Internship Abstract: This internship will provide classroom support in an ʻōlelo Hawaiʻi immersion elementary education environment. Interns will support classroom teacher with currculum development, lesson plan preparation, classroom management and other tasks as needed. Intern will also become familiar with school programming at Ke Kula Kaiapuni ʻo Ānuenue and will work in part with the summer school coordinator, Kehau Camara, developing programming between Ānuenue and UH Mānoa that will strengthen college outreach between the two schools during the school year.

ʻAlaneolani Sakamoto (Major: Sociology)
Hometown: Haʻikū, Maui
Internship Site: Ke Kula Kaiapuni ʻo Ānuenue (Baba Yim)
Internship Abstract: This internship will provide classroom support in an ʻōlelo Hawaiʻi immersion elementary education environment. Interns will support classroom teacher with currculum development, lesson plan preparation, classroom management and other tasks as needed. Intern will also become familiar with school programming at Ke Kula Kaiapuni ʻo Ānuenue and will work in part with the summer school coordinator, Kehau Camara, developing programming between Ānuenue and UH Mānoa that will strengthen college outreach between the two schools during the school year.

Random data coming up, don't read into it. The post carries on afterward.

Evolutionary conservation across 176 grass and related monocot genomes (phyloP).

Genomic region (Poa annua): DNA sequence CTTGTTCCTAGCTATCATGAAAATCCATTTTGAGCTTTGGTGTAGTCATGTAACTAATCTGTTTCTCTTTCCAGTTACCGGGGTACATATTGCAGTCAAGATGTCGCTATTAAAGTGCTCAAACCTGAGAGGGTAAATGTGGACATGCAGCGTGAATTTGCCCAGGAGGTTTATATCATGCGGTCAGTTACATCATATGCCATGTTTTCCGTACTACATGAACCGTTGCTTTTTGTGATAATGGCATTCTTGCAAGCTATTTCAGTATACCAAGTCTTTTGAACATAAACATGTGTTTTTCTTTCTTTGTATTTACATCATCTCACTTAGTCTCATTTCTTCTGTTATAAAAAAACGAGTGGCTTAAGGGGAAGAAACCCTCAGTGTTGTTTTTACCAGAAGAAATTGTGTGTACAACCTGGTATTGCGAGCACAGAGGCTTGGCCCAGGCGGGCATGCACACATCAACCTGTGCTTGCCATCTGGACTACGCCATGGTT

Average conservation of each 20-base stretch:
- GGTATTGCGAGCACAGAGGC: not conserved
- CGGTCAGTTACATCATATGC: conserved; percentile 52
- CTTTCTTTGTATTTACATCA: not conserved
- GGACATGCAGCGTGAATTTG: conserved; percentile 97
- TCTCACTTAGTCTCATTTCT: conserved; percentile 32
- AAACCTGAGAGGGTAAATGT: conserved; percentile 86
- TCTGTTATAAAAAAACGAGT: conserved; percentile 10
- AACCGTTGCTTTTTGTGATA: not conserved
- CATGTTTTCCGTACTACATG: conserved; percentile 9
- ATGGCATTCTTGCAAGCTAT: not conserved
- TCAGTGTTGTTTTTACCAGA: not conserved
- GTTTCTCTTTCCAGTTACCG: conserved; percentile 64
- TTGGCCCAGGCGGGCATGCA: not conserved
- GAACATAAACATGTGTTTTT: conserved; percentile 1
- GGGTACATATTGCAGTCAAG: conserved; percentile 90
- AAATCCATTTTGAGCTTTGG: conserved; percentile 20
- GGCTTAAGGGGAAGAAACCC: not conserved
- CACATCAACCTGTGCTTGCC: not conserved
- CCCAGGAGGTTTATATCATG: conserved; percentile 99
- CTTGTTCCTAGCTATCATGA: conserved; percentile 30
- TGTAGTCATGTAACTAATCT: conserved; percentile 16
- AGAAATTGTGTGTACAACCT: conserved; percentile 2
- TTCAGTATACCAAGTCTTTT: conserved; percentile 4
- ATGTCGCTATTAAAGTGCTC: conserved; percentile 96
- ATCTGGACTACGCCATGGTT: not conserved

Christina Young (Major: Food Science & Human Nutrition)
Hometown: Fremont, California
Internship Site: Office of Hawaiian Affairs Haumea Project (Dr. Kealoha Fox)
Internship Abstract: The new report “Haumea: Transforming the Health of Native Hawaiian Women and Empowering Wāhine Well-Being” examines important issues impacting Native Hawaiian females from keiki to kūpuna through six integrated chapters: mental and emotional well-being, suicidality, physical health, chronic diseases, maternal and child health, intimate partner violence, incarceration, economic wellness, poverty rates, underrepresented occupations, gender wage gaps, and much more. There are more than one hundred programmatic and policy recommendations presented throughout the book that offer ways for decision makers and organizational leaders to be involved in empowering women’s health. This internship is focused on women’s health and well-being, and will assist community outreach efforts, manage multiple tools to collect and analyze information and help develop the project toward ‘ōpio.